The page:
Although this album of country-tinged rock wears its 60s influences on its psychedelic sleeves, it still makes for enjoyable listening
From the opening bars of first song, Push And Pull (All The Time), the new album by Nashville-based outfit Promised Land Sound takes you on a hypnotizing voyage back through time. Their genre-hopping trawl of the sounds of the 60s leaves no stone unturned as they mine the best of country, psychedelia, garage rock and electric-era Bob Dylan. Rather than end up as a messy reproduction, the resulting record is surprisingly coherent.
Granted, many of the songs feel familiar. The country twang on Otherworldly Pleasures, chiming guitars of She Takes Me There and dizzying extended solo on Within Sight aren’t the most original music you’ll hear in 2015, yet they still succeed. There’s something bittersweet in their sentiment too – perhaps it’s a realisation that they belong to a different time. Lyrics like Oppression’s “nothing really comes from taking over / take it down, break it down” may still resonate, but they have the nostalgic aura of a remnant from the protest era.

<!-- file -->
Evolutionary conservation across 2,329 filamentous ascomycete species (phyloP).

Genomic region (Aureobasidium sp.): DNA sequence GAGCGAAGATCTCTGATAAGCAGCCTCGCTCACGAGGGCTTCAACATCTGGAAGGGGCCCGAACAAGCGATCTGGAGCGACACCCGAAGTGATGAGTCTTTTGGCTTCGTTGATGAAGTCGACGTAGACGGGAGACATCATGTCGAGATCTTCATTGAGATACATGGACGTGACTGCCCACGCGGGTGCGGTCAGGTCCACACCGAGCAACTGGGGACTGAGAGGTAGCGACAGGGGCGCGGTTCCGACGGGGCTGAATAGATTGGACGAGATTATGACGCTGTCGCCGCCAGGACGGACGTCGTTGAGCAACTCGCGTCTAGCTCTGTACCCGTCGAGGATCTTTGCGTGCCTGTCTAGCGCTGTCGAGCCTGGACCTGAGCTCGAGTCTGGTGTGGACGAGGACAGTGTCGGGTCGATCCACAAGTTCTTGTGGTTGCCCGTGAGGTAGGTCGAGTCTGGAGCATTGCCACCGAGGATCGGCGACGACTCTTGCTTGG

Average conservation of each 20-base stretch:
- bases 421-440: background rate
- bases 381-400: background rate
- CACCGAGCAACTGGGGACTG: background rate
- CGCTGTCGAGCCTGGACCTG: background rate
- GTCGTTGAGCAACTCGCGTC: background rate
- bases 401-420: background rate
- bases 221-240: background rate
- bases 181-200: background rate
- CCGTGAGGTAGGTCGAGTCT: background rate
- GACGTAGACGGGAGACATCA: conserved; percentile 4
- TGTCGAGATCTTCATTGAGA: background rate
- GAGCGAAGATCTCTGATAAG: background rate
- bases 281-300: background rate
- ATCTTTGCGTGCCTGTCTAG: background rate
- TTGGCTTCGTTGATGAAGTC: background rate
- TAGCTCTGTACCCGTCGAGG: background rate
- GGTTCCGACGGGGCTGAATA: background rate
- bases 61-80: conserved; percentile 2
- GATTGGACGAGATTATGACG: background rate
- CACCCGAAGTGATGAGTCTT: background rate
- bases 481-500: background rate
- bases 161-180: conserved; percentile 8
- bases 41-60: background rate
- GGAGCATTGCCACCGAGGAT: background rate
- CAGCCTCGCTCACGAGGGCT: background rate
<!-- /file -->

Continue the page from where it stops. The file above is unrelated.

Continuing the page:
Elsewhere, the shimmering Through The Seasons gracefully skips along, gathering momentum as it forges on. Golden Child is the rockiest offering on the album, packed with leather and crunching riffs and North Country Scene drifts like a feudal ballad, carried away on Joey Scala’s pristine vocals. It’s testament to Promised Land Sound’s talent that For Use And Delight is able to sound alive rather than like a dusty fossil or mere tribute album.
Verdict: Gratifying 60s revivalism